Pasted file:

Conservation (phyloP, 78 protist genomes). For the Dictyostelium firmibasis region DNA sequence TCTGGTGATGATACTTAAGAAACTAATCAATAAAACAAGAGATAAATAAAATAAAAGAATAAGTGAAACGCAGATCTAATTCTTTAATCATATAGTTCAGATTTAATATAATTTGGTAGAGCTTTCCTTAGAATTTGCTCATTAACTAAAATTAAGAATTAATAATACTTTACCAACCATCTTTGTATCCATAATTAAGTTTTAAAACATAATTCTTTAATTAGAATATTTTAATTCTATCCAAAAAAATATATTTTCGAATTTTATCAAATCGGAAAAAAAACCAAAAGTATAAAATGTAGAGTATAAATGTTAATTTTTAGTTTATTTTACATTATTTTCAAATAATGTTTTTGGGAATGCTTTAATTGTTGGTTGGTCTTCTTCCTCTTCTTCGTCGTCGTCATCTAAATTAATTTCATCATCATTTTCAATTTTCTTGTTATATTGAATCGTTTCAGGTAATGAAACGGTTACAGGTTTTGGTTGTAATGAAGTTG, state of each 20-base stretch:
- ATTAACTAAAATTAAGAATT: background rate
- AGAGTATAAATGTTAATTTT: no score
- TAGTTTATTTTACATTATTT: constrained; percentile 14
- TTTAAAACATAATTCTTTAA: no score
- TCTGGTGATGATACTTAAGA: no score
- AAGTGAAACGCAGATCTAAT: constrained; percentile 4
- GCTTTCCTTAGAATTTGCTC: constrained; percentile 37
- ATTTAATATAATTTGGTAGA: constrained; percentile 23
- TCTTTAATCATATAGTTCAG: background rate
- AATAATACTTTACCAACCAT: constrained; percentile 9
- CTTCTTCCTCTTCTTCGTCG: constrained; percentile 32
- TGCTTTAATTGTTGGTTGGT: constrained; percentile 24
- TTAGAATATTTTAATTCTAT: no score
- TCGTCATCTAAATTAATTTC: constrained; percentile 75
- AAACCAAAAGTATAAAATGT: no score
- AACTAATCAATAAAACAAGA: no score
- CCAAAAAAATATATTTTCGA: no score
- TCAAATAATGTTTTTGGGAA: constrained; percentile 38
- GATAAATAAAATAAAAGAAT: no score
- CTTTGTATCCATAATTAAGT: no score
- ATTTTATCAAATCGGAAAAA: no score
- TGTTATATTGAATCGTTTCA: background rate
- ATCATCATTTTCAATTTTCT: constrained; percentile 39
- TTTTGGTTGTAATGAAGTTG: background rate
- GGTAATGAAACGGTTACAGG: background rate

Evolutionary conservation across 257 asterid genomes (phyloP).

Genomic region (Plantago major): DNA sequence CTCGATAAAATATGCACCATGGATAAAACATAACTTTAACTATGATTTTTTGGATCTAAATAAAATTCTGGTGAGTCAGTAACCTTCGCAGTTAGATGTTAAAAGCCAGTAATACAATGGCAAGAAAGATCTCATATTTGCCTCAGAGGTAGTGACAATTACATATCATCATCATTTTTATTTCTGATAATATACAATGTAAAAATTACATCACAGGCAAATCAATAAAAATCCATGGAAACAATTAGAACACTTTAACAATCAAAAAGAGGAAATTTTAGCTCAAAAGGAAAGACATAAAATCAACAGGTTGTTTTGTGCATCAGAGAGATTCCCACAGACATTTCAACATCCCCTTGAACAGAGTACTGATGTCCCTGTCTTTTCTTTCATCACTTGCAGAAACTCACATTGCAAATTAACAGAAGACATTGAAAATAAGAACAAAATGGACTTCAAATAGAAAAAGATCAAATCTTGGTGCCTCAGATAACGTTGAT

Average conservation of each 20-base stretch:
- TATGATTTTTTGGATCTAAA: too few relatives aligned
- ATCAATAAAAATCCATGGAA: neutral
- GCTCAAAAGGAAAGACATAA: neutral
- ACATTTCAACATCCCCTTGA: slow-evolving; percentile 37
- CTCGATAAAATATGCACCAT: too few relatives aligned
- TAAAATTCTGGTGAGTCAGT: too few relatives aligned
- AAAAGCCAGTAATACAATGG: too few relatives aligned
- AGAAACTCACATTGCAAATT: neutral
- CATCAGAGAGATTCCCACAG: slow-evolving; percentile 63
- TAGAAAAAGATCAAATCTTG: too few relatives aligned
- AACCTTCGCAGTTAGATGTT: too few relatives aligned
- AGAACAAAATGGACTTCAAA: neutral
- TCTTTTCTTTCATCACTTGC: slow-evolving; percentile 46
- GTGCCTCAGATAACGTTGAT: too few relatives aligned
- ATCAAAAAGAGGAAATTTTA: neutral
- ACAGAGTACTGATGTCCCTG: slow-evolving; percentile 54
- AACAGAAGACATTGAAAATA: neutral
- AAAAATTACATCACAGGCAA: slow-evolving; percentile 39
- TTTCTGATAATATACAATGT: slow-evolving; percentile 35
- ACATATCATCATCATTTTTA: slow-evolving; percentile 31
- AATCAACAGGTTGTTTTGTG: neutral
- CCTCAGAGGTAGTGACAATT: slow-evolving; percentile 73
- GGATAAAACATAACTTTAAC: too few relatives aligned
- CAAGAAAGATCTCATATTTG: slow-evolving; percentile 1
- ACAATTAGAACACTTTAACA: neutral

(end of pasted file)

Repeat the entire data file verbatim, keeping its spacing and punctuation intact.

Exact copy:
Conservation (phyloP, 78 protist genomes). For the Dictyostelium firmibasis region DNA sequence TCTGGTGATGATACTTAAGAAACTAATCAATAAAACAAGAGATAAATAAAATAAAAGAATAAGTGAAACGCAGATCTAATTCTTTAATCATATAGTTCAGATTTAATATAATTTGGTAGAGCTTTCCTTAGAATTTGCTCATTAACTAAAATTAAGAATTAATAATACTTTACCAACCATCTTTGTATCCATAATTAAGTTTTAAAACATAATTCTTTAATTAGAATATTTTAATTCTATCCAAAAAAATATATTTTCGAATTTTATCAAATCGGAAAAAAAACCAAAAGTATAAAATGTAGAGTATAAATGTTAATTTTTAGTTTATTTTACATTATTTTCAAATAATGTTTTTGGGAATGCTTTAATTGTTGGTTGGTCTTCTTCCTCTTCTTCGTCGTCGTCATCTAAATTAATTTCATCATCATTTTCAATTTTCTTGTTATATTGAATCGTTTCAGGTAATGAAACGGTTACAGGTTTTGGTTGTAATGAAGTTG, state of each 20-base stretch:
- ATTAACTAAAATTAAGAATT: background rate
- AGAGTATAAATGTTAATTTT: no score
- TAGTTTATTTTACATTATTT: constrained; percentile 14
- TTTAAAACATAATTCTTTAA: no score
- TCTGGTGATGATACTTAAGA: no score
- AAGTGAAACGCAGATCTAAT: constrained; percentile 4
- GCTTTCCTTAGAATTTGCTC: constrained; percentile 37
- ATTTAATATAATTTGGTAGA: constrained; percentile 23
- TCTTTAATCATATAGTTCAG: background rate
- AATAATACTTTACCAACCAT: constrained; percentile 9
- CTTCTTCCTCTTCTTCGTCG: constrained; percentile 32
- TGCTTTAATTGTTGGTTGGT: constrained; percentile 24
- TTAGAATATTTTAATTCTAT: no score
- TCGTCATCTAAATTAATTTC: constrained; percentile 75
- AAACCAAAAGTATAAAATGT: no score
- AACTAATCAATAAAACAAGA: no score
- CCAAAAAAATATATTTTCGA: no score
- TCAAATAATGTTTTTGGGAA: constrained; percentile 38
- GATAAATAAAATAAAAGAAT: no score
- CTTTGTATCCATAATTAAGT: no score
- ATTTTATCAAATCGGAAAAA: no score
- TGTTATATTGAATCGTTTCA: background rate
- ATCATCATTTTCAATTTTCT: constrained; percentile 39
- TTTTGGTTGTAATGAAGTTG: background rate
- GGTAATGAAACGGTTACAGG: background rate

Evolutionary conservation across 257 asterid genomes (phyloP).

Genomic region (Plantago major): DNA sequence CTCGATAAAATATGCACCATGGATAAAACATAACTTTAACTATGATTTTTTGGATCTAAATAAAATTCTGGTGAGTCAGTAACCTTCGCAGTTAGATGTTAAAAGCCAGTAATACAATGGCAAGAAAGATCTCATATTTGCCTCAGAGGTAGTGACAATTACATATCATCATCATTTTTATTTCTGATAATATACAATGTAAAAATTACATCACAGGCAAATCAATAAAAATCCATGGAAACAATTAGAACACTTTAACAATCAAAAAGAGGAAATTTTAGCTCAAAAGGAAAGACATAAAATCAACAGGTTGTTTTGTGCATCAGAGAGATTCCCACAGACATTTCAACATCCCCTTGAACAGAGTACTGATGTCCCTGTCTTTTCTTTCATCACTTGCAGAAACTCACATTGCAAATTAACAGAAGACATTGAAAATAAGAACAAAATGGACTTCAAATAGAAAAAGATCAAATCTTGGTGCCTCAGATAACGTTGAT

Average conservation of each 20-base stretch:
- TATGATTTTTTGGATCTAAA: too few relatives aligned
- ATCAATAAAAATCCATGGAA: neutral
- GCTCAAAAGGAAAGACATAA: neutral
- ACATTTCAACATCCCCTTGA: slow-evolving; percentile 37
- CTCGATAAAATATGCACCAT: too few relatives aligned
- TAAAATTCTGGTGAGTCAGT: too few relatives aligned
- AAAAGCCAGTAATACAATGG: too few relatives aligned
- AGAAACTCACATTGCAAATT: neutral
- CATCAGAGAGATTCCCACAG: slow-evolving; percentile 63
- TAGAAAAAGATCAAATCTTG: too few relatives aligned
- AACCTTCGCAGTTAGATGTT: too few relatives aligned
- AGAACAAAATGGACTTCAAA: neutral
- TCTTTTCTTTCATCACTTGC: slow-evolving; percentile 46
- GTGCCTCAGATAACGTTGAT: too few relatives aligned
- ATCAAAAAGAGGAAATTTTA: neutral
- ACAGAGTACTGATGTCCCTG: slow-evolving; percentile 54
- AACAGAAGACATTGAAAATA: neutral
- AAAAATTACATCACAGGCAA: slow-evolving; percentile 39
- TTTCTGATAATATACAATGT: slow-evolving; percentile 35
- ACATATCATCATCATTTTTA: slow-evolving; percentile 31
- AATCAACAGGTTGTTTTGTG: neutral
- CCTCAGAGGTAGTGACAATT: slow-evolving; percentile 73
- GGATAAAACATAACTTTAAC: too few relatives aligned
- CAAGAAAGATCTCATATTTG: slow-evolving; percentile 1
- ACAATTAGAACACTTTAACA: neutral